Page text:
by Robert Carbery
Saturday June 3 was not only a hectic day because of the London Bridge attack but also because of the ratcheting of rhetoric regarding North Korea and China from our leaders.
Defense Secretary Jim Mattis said that North Korea presented a “clear and present danger,” sharp words for the nuclear armed regime. But he also criticized China for increasing the tension over contested islands in the South China Sea.
Mattis seems to believe his sharp words will move China to do what he thinks is in their self-interest — to pressure North Korea to halt its nuclear weapons program. This while Mattis simultaneously pushes China to change course in the South China Sea. He hopes China will come to see the Kim Jong Un regime in North Korea as not an asset it should retain but a liability it should relieve itself of and give up its territorial integrity in another vital region while it’s at it.
What will the U.S. do in the South China Sea? Yes, much of the world’s trade passes through these waters, but will China really restrict access to commercial vessels simply because they are building and militarizing islands in that large region? Or are we just doing what we always do — getting involved where we shouldn’t?
“We oppose countries militarizing artificial islands and enforcing excessive maritime claims unsupported by international law,” Mattis declared. “We cannot and will not accept unilateral, coercive changes to the status quo.” Again, strong words from Mattis saying the right things for the neoconservative core of the national security state.
Mattis is essentially threatening China.
People’s Liberation Army Academy of Military Science vice president He Lei refuted Mattis’ “freedom of navigation” claims and America’s “rules-based” order, saying, “There is no such problem as freedom of navigation in the South China Sea. But sending warships to Chinese islands and patrolling adjacent sea areas to conduct military activities does not belong to the scope of the freedom of navigation.”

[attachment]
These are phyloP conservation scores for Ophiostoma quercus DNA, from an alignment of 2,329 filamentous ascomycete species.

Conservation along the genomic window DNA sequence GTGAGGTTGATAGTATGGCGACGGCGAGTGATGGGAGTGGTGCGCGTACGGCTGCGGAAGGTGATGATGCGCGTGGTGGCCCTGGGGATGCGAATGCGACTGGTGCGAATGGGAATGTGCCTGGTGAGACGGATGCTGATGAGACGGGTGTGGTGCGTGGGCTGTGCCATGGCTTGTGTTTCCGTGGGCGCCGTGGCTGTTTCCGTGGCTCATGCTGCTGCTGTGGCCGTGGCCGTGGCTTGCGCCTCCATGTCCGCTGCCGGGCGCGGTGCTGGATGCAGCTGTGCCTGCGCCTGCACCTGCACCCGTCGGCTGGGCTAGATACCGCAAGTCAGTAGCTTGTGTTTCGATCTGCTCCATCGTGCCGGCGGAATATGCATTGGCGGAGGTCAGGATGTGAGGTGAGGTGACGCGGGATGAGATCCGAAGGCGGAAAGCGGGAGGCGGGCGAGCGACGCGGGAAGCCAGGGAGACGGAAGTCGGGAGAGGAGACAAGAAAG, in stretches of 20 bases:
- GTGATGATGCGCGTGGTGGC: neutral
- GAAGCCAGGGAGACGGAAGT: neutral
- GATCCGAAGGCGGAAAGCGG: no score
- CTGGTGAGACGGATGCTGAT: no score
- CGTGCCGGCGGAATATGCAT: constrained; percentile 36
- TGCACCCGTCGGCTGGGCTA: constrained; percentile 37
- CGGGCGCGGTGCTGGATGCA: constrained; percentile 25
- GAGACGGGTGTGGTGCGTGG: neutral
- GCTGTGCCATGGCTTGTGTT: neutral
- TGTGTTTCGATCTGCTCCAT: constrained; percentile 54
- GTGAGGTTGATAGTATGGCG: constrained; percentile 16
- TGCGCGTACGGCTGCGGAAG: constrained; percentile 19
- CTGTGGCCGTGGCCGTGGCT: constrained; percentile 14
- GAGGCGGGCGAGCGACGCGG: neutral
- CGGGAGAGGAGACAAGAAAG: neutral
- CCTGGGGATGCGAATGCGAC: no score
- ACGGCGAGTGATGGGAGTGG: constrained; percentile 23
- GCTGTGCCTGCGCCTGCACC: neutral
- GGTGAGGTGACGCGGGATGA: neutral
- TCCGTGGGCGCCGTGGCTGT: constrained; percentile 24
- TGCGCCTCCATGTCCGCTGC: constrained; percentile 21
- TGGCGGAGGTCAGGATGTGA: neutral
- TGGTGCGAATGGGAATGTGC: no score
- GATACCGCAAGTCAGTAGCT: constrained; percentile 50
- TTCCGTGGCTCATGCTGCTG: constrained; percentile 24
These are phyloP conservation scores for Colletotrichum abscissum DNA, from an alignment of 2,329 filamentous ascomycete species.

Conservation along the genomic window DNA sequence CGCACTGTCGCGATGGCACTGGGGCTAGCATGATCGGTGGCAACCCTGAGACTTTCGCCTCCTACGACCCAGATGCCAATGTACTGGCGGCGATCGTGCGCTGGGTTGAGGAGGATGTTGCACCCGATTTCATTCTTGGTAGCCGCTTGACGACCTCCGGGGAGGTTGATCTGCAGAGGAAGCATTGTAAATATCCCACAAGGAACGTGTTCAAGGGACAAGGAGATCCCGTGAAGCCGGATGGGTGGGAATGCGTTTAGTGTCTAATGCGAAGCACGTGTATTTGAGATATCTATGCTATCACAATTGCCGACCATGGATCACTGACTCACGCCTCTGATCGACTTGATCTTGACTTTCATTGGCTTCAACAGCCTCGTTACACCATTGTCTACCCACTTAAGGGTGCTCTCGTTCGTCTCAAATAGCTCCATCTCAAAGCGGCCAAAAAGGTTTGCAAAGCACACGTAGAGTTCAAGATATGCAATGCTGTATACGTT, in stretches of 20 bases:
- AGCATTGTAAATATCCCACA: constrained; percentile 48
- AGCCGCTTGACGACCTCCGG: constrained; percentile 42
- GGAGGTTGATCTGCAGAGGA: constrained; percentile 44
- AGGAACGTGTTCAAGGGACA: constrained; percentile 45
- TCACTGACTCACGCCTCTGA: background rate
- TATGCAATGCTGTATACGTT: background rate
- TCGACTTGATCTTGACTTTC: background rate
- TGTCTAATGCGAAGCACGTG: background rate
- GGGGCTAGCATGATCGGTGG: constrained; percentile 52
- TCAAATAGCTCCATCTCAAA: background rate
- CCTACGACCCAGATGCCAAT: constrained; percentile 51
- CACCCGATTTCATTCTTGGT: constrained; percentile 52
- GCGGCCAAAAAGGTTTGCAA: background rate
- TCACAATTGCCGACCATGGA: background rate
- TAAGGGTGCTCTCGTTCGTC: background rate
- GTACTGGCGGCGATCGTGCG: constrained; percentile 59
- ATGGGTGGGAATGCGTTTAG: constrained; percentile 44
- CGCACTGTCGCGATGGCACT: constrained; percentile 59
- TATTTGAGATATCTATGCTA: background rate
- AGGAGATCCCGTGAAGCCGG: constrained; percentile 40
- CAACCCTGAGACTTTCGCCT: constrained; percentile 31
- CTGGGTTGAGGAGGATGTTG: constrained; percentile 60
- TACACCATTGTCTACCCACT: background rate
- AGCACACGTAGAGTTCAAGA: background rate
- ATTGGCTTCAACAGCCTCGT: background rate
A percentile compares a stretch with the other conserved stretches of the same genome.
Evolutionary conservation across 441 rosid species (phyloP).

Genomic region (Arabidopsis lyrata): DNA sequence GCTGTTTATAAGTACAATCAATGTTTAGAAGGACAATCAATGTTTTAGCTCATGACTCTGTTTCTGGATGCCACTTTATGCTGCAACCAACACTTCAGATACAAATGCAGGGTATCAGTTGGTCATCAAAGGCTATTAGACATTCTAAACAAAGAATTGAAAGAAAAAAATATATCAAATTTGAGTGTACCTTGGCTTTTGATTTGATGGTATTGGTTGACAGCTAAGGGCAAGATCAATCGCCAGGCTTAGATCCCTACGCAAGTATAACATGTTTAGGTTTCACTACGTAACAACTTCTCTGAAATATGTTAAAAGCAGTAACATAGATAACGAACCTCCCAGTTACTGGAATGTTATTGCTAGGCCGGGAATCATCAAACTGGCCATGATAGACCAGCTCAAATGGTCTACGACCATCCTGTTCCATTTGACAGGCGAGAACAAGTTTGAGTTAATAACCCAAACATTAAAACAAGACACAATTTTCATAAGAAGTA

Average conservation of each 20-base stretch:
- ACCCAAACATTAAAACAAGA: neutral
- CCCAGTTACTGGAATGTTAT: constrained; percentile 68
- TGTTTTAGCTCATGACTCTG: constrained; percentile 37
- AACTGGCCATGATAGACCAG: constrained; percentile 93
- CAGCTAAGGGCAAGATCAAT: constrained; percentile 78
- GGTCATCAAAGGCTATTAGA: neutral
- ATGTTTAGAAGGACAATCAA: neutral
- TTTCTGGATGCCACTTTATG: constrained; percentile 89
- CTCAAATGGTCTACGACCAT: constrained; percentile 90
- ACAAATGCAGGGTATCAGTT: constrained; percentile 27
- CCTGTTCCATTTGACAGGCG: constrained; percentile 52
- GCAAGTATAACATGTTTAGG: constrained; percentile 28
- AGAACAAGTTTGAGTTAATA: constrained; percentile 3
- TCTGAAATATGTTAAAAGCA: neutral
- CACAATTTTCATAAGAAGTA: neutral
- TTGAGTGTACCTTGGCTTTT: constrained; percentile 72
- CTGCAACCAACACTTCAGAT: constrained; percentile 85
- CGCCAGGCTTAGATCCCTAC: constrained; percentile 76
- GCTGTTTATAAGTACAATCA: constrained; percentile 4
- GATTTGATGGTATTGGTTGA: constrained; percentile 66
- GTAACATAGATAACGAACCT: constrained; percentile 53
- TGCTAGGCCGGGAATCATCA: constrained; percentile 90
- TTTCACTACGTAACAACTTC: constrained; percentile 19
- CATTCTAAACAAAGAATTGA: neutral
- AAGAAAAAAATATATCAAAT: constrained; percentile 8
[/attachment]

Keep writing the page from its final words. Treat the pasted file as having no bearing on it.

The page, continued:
Beijing is working hard to keep Washington out of its waters that it sees at its own. China also warned that it “has indisputable sovereignty over the South China Sea islands and their adjacent waters.” Is Mattis in over his head inserting himself into the South China sea island-building issue? Or is the U.S. ready to do something about China creating military bases on top of island reefs in disputed waters?
China sees the American intrusion into its affairs the real “illegal” and “provocative” move. The U.S. sees China, as well as Russia, as the last major states of resistance against American imperialist ambitions. As we seek global dominance, we do not like to be bullied in any way.
Back in North Korea, it appears the generals might have finally caved for now. The aircraft carriers Ronald Reagan and Carl Vinson withdrew from the Sea of Japan amid tensions in and around North Korea.
We will likely need to redeploy a bigger show of force to the south where China is building islands. The USS Nimitz will remain to monitor the situation around North Korea and will be joining Japan and India for joint exercises in the Indian Ocean in July before heading to the Persian Gulf.
Can the United States accept another country it does not like to have nuclear weapons? Can America learn to prosper alongside China while not threatening eventual war over islands in the South China Sea? Will the U.S. learn to stop antagonizing Russia and China simply because it wants to dominate the world at every turn in every region no matter the cost?
We never learn our lessons. But we will surely avoid war with China or Russia, right? Unfortunately, throughout Earth’s history, the world’s top two powers have always eventually gone to war for superiority when the second rising power reaches the level of the incumbent superpower.
Only time will tell when we get there.
by Robert Carbery